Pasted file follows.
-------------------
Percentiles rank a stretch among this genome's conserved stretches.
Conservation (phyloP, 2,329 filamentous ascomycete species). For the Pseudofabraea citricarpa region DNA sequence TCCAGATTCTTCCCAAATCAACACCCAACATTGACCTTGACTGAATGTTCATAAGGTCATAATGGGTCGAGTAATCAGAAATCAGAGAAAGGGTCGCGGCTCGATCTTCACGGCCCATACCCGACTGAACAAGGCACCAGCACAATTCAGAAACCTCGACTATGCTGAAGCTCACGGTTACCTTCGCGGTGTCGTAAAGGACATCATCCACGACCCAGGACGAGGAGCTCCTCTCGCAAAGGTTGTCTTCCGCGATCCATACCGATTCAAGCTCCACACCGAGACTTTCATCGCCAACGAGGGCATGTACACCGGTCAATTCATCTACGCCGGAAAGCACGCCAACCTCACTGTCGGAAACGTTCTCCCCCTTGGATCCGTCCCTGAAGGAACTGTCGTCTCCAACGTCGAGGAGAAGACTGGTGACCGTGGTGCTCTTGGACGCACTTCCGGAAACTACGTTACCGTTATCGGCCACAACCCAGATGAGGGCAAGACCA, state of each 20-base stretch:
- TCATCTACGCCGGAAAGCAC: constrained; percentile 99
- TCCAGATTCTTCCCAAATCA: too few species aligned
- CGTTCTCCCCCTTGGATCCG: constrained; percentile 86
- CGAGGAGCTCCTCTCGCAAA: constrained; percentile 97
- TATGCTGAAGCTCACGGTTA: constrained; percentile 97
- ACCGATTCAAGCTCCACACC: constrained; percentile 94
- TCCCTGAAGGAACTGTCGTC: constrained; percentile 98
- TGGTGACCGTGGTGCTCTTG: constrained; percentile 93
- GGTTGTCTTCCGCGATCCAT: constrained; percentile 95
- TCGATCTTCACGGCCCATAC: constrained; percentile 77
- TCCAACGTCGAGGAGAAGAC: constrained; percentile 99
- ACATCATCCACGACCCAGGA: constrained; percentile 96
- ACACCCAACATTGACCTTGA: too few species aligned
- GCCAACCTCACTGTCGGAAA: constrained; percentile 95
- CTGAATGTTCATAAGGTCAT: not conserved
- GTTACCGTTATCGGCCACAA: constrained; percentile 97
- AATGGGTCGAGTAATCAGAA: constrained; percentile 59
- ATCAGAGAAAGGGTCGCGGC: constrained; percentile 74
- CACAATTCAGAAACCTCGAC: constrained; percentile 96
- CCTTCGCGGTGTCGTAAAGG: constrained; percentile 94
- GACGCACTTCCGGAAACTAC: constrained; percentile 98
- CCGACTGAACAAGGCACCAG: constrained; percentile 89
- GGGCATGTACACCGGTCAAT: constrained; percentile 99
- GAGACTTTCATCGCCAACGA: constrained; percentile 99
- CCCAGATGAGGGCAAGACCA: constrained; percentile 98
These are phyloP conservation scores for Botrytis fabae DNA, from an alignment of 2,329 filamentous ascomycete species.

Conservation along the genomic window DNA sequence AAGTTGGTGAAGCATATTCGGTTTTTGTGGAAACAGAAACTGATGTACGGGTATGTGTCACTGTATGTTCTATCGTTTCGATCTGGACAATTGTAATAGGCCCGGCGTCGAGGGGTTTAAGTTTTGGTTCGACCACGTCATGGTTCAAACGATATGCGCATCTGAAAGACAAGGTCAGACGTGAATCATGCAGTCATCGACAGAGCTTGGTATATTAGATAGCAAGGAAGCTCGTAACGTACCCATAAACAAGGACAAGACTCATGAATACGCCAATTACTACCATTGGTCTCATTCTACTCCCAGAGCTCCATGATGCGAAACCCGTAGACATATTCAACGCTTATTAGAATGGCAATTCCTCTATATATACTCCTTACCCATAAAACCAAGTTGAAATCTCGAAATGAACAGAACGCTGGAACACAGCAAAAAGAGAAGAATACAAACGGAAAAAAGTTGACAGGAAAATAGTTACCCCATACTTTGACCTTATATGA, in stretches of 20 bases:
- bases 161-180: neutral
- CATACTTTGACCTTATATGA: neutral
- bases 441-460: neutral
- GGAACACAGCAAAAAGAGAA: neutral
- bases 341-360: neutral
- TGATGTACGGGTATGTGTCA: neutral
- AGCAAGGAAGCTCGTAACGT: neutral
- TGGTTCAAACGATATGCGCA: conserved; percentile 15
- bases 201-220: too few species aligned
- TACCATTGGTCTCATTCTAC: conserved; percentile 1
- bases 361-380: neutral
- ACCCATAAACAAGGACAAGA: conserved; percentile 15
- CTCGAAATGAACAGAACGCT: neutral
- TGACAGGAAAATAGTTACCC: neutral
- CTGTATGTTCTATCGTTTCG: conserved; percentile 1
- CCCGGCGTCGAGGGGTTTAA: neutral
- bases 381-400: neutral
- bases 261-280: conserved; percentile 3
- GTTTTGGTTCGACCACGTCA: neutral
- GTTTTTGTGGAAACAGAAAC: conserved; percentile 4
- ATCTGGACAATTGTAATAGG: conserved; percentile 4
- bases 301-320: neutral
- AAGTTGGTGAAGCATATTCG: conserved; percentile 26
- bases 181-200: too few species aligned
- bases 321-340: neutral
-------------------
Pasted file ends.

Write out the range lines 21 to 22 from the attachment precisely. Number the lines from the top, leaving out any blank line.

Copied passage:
- CACAATTCAGAAACCTCGAC: constrained; percentile 96
- CCTTCGCGGTGTCGTAAAGG: constrained; percentile 94